deep-toned recognition of the eternal justice of Heaven, and the unfailing punishment of crime against the laws of God. I believe you will find in all histories of nations, that this has been at the origin and foundation of them all; and that no nation which did not contemplate this wonderful universe with an awestricken and reverential belief that there was a great unknown, omnipotent, and all-wise and all-just Being, superintending all men in it, and all interests in it—no nation ever came to very much, nor did any man either, who forgot that. If a man did forget that, he forgot the most important part of his mission in this world.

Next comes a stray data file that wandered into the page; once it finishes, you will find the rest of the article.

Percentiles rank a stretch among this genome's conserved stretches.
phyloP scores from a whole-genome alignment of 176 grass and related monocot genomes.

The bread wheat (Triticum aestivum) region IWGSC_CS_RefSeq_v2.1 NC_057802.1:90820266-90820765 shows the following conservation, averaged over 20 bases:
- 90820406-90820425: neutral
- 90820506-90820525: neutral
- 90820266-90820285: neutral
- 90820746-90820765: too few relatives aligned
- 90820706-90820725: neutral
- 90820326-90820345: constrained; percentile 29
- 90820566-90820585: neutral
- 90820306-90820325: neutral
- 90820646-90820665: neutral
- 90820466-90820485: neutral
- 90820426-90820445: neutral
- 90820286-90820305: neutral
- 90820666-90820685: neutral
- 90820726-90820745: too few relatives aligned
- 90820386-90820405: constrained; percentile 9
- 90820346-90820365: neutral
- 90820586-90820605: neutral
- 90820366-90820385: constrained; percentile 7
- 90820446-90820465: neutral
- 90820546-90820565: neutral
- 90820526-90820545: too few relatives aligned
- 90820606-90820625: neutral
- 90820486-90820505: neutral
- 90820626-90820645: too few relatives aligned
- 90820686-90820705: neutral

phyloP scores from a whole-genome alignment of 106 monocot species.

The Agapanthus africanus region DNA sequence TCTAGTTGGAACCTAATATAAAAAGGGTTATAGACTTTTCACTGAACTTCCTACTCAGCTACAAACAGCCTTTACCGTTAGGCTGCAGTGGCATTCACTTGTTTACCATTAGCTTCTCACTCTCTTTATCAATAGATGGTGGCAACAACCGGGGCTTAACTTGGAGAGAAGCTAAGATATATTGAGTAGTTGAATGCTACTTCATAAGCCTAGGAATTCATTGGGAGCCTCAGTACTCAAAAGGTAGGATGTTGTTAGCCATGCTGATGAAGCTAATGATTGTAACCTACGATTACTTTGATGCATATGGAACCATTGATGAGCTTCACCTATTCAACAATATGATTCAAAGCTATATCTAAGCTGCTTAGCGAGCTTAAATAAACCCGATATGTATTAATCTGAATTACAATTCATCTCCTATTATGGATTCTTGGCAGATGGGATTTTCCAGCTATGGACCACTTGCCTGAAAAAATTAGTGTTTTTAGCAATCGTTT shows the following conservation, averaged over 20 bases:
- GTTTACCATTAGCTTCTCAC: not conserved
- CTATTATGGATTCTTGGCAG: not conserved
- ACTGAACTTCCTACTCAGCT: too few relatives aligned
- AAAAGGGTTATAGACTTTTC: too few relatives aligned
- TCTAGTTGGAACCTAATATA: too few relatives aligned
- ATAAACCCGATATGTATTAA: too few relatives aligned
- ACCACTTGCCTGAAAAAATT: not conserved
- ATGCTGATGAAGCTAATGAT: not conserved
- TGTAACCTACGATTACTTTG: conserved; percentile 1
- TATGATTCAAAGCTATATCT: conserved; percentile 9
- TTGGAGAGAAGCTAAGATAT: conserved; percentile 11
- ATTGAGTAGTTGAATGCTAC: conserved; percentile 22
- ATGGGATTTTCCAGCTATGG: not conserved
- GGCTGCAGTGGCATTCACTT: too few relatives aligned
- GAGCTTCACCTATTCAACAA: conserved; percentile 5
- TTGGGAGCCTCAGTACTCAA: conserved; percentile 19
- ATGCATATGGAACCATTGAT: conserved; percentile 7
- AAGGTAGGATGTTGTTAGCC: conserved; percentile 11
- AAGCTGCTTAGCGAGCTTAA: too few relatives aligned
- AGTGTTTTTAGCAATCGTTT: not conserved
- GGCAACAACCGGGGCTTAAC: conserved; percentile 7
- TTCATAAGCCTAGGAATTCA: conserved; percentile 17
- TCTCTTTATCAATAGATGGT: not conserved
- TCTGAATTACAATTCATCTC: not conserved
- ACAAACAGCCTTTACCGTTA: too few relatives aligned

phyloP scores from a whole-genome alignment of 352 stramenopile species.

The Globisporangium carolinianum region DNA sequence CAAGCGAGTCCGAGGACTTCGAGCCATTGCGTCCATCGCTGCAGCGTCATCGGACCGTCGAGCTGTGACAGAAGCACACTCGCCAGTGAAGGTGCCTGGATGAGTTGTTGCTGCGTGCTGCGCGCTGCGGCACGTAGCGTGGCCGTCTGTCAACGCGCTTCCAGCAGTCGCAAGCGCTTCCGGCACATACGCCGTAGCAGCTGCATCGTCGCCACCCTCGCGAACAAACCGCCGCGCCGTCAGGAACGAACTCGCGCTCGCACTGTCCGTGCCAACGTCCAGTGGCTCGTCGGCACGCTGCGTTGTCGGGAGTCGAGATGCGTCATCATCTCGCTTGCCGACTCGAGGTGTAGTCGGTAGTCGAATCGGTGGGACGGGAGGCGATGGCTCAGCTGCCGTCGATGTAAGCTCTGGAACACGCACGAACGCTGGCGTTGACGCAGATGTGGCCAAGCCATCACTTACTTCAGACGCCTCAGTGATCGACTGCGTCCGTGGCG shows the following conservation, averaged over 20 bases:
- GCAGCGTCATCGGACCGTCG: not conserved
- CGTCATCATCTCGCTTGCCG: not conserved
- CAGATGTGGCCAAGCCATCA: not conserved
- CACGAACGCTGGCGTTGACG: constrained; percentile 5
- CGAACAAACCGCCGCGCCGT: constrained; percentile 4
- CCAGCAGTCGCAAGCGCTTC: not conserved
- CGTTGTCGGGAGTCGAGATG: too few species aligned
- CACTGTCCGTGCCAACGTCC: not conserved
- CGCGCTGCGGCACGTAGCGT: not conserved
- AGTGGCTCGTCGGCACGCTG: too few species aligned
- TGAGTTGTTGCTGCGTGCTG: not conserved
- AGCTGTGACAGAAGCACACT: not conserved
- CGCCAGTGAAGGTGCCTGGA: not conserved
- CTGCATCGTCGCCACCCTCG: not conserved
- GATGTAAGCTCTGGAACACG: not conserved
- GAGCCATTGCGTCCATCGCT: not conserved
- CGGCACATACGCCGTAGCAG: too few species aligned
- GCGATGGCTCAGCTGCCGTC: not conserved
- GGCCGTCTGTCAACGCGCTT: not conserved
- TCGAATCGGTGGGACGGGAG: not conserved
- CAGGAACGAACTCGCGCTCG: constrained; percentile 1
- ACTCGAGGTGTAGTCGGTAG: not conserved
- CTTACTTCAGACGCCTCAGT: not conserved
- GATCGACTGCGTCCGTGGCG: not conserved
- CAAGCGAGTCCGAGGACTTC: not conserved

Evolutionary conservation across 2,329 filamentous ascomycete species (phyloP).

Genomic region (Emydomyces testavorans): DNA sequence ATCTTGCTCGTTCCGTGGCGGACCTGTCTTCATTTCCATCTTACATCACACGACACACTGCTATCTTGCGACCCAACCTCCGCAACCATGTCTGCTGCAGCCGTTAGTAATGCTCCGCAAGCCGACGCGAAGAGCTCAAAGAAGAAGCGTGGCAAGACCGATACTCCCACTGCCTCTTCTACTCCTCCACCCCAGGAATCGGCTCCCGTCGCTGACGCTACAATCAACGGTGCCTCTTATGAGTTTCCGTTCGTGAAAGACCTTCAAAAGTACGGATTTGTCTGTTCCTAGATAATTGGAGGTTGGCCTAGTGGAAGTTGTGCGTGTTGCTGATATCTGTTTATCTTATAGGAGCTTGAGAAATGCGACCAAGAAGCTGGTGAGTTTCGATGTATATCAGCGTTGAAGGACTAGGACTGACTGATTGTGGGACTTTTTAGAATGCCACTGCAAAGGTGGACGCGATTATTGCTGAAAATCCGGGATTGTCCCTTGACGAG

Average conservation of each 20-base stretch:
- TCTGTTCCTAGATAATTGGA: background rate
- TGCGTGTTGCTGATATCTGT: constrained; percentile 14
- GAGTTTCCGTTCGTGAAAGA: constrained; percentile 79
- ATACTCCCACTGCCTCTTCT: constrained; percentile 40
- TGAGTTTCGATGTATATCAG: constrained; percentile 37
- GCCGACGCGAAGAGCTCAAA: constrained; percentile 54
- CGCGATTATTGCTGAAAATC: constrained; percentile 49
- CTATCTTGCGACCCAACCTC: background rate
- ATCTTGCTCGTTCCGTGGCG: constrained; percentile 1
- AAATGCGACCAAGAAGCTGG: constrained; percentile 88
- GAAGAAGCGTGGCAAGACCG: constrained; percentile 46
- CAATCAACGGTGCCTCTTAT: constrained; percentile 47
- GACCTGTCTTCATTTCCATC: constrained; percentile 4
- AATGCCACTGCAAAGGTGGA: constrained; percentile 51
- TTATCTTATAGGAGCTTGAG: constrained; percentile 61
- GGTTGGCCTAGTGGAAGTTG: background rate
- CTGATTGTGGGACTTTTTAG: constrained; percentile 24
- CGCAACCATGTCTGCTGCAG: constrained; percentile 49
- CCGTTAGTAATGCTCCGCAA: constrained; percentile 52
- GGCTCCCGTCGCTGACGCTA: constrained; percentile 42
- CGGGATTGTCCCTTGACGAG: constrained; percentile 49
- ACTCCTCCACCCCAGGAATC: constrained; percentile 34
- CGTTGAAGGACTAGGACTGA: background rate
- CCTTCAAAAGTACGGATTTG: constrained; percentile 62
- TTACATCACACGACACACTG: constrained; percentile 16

Our own history of England, which you will naturally take a great deal of pains to make yourselves acquainted with, you will find beyond all others worthy of your study. For indeed I believe that the British nation—including in that the Scottish nation—produced a finer set of men than any you will find it possible to get anywhere else in the world. I do not know, in any history of Greece or Rome, where you will get so fine a man as Oliver Cromwell, for example. And we, too, have had men worthy of memory, in our little corner of the island here, as well as others; and our history has had its heroic features all along and did become great at last in being connected with world-history: for if you examine well, you will find that John Knox was the author, as it were, of Oliver Cromwell; that the Puritan revolution never would